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Best 11 Fun, Free Things to Do in New Orleans, LA

For more than 175 years, “The Crescent City” has been a popular tourist destination for Mardi Gras. However, there are plenty of great reasons to visit any time of year. One of the oldest cities in America, New Orleans boasts a rich and unique culture and a lengthy history, and offers countless forms of entertainment – and countless ways to spend money.

But you don’t have to drain your bank account to have fun in New Orleans. In fact, there are numerous free attractions to help you save money on vacation while still having a memorable time.

Free Attractions in New Orleans

1. See a Parade
New Orleans hosts several parades throughout the year, culminating in the largest free party on Earth: Mardi Gras. The Mardi Gras season in New Orleans starts every year on January 6th, and ends when Easter falls. Every parade in the city is free to attend.

Parades nearly every night are a feature of Carnival season in the Uptown areas of the city and along Canal Street downtown. Larger parades last for two or more hours, with an assortment of floats, marching bands, and other attractions.

The different parade hosts (known as krewes) each choose a unique theme every year, and many have special “throws” they hand out to revelers. The Krewe of Muses is an all female krewe famous for throwing shoes. Zulu Social Aid and Pleasure Club (one of the oldest krewes in the city) is known for throwing their famous hand-painted coconuts.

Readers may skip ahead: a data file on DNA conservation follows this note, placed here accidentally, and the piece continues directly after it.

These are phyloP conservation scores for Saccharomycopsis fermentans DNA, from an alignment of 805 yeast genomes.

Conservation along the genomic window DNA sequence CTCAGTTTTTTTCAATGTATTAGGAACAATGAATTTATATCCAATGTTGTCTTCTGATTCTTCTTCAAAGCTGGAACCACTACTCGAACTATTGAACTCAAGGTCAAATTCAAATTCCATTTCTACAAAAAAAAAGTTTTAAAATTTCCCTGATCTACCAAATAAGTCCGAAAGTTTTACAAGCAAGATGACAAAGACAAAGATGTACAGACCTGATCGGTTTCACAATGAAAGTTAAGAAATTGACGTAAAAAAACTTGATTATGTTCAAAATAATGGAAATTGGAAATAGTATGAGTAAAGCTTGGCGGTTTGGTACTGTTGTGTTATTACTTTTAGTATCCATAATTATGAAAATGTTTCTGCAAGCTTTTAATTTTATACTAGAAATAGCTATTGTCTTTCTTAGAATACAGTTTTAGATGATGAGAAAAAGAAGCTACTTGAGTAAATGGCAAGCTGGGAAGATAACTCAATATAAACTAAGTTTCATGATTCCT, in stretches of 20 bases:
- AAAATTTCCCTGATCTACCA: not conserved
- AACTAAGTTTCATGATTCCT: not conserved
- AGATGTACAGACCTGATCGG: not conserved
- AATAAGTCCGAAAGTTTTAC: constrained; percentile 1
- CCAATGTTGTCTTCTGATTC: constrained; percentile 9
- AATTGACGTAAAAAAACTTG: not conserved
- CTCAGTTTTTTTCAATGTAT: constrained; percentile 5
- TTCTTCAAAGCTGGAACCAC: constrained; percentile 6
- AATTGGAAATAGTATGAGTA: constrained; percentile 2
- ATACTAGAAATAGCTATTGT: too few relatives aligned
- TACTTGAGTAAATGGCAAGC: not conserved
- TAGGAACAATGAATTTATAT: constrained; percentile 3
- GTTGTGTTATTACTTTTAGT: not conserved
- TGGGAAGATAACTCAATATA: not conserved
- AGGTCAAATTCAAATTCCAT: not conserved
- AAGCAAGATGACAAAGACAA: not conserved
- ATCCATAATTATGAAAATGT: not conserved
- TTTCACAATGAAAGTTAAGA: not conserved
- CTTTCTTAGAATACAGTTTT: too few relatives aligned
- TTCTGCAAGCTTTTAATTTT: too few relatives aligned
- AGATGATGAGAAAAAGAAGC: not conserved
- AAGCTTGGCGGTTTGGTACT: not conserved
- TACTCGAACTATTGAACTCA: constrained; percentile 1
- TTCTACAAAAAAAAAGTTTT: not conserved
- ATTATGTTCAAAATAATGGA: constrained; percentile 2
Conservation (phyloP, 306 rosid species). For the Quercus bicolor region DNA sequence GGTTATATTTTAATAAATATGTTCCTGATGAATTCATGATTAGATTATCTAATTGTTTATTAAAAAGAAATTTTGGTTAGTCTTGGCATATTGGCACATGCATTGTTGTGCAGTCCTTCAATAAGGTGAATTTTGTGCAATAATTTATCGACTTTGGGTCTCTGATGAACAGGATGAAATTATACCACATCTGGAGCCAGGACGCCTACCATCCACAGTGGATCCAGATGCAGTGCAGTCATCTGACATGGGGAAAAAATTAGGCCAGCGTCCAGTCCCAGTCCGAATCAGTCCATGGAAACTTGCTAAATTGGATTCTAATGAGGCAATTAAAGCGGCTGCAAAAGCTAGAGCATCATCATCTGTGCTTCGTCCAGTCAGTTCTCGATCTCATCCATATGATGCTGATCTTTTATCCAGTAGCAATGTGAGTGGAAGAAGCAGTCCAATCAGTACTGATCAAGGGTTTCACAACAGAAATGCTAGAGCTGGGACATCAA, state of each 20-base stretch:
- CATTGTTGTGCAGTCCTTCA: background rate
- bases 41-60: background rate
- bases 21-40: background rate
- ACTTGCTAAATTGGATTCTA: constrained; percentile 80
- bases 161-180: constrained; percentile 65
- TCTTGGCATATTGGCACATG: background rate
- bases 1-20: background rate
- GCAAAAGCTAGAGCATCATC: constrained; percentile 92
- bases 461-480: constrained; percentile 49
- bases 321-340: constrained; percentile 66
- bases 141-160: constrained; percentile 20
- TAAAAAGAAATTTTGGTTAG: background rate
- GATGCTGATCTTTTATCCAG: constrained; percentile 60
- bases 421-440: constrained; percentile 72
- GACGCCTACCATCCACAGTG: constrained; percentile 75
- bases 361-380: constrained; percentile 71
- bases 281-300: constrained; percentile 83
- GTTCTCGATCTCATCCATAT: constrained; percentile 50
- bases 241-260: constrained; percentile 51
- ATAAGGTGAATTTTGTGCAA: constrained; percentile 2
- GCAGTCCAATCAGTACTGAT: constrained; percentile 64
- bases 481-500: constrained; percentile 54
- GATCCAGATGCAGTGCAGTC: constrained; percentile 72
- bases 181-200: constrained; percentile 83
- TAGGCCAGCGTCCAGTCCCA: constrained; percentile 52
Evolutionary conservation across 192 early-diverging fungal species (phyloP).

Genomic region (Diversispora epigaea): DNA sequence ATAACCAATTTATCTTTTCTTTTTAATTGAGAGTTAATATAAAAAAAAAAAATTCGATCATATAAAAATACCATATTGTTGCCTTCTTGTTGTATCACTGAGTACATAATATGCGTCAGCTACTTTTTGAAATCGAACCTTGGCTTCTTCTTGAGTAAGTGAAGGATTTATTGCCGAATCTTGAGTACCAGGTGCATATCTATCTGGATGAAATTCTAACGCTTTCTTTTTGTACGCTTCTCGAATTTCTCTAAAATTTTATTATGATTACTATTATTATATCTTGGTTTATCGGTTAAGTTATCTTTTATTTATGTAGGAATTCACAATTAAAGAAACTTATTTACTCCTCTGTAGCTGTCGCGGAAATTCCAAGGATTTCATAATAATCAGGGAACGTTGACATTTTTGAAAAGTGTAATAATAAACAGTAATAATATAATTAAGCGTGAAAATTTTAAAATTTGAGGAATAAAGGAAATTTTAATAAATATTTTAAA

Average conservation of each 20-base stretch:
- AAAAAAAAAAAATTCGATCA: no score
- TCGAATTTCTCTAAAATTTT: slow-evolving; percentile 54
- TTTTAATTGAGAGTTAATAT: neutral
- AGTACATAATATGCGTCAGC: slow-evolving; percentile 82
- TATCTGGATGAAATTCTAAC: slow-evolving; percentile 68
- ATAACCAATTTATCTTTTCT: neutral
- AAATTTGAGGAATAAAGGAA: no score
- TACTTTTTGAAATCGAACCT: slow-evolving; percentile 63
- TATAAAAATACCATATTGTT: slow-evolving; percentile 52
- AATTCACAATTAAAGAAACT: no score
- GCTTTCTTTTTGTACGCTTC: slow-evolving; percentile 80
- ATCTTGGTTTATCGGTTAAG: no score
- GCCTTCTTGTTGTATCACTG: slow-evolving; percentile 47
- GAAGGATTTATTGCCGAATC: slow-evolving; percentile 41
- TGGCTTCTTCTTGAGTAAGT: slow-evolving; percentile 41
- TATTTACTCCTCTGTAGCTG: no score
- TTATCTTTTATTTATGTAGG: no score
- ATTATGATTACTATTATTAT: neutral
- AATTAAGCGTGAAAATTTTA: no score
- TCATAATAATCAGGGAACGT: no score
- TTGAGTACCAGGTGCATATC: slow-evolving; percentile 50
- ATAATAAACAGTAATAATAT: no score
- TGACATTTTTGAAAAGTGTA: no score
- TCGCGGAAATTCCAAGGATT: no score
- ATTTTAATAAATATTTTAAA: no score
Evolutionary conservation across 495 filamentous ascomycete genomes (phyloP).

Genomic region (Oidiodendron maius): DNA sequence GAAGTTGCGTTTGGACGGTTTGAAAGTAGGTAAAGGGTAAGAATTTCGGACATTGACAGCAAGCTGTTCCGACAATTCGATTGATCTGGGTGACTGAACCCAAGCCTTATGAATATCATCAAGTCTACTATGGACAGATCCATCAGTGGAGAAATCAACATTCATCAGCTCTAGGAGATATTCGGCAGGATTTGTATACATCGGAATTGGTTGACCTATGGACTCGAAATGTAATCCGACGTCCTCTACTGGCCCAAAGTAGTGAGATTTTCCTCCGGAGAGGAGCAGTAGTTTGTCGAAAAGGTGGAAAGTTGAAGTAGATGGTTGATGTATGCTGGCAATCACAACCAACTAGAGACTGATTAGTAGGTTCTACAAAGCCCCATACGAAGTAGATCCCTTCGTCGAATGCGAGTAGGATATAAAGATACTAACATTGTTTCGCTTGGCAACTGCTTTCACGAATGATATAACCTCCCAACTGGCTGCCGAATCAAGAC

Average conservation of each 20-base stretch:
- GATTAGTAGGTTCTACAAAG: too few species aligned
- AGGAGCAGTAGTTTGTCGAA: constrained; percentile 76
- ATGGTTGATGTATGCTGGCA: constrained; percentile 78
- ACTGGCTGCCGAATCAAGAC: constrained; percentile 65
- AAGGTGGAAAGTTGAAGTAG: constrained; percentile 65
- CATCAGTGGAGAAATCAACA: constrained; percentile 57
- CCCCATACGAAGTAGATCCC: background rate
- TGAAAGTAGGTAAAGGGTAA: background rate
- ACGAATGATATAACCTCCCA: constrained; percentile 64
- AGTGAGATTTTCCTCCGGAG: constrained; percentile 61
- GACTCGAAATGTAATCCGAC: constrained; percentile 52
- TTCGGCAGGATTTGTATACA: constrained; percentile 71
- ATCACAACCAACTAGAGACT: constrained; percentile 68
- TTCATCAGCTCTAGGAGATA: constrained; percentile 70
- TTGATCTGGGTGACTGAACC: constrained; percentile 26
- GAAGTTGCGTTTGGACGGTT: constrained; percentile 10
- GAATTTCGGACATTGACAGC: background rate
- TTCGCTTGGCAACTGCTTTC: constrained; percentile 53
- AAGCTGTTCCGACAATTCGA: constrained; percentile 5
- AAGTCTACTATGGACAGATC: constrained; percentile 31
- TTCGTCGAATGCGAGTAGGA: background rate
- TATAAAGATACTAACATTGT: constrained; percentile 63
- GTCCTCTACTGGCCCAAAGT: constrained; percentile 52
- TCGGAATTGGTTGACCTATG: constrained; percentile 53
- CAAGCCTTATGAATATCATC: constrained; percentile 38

2. Visit the New Orleans Museum of Art
The 100-year-old New Orleans Museum of Art sits inside the 1,300-acre City Park in the Mid-City area of town. The museum has a collection of fine paintings, sculptures, and historical objects ranging from the pre-Christian era to modern. It also receives frequent traveling exhibitions. An outdoor sculpture garden displays dozens of installations.

NOMA offers free admission to both the main museum and the sculpture garden every Wednesday – regular admission fees are $10 for adults and $6 for children. The museum is open on Wednesday from 11am to 6pm, and the sculpture garden is open from 10am to 4:45pm. From the French Quarter or the downtown area of New Orleans, you can pay $1.25 for the “City Park” streetcar that leaves from Canal Street which drops you off right in front of the museum’s entrance.

New Orleans Art Museum3. Listen to a Concert at Lafayette Square
Just a 10-minute walk from the French Quarter, Lafayette Square in downtown New Orleans is home to a 12-week concert series every year. Each concert features a host of different bands, including many of the wonderful local brass and blues bands that call New Orleans home.

The concerts are held outside in a lovely park setting where you can bring your own blankets and folding chairs to sit comfortably. Outside food and drinks are not permitted, but plenty of vendors are there setting up shop around the square, so you won’t go hungry.

Known as Wednesday at the Square, these concerts take place every Wednesday from 5pm to 8pm, generally starting in early March and ending in late May. All are free to attend.

4. Ride the Algiers Ferry
The Algiers Ferry gives you three of the best things you can find in New Orleans as you travel from the banks of the French Quarter to the neighborhood of Algiers. First, you get an up-close view of the Mississippi River, one of the most impressive natural landmarks in the city. Second, photography enthusiasts love the opportunities to see both the oldest parts of the city and a view of the downtown skyline from the ferry. Three, the ride is completely free for pedestrians and lasts about five minutes each way.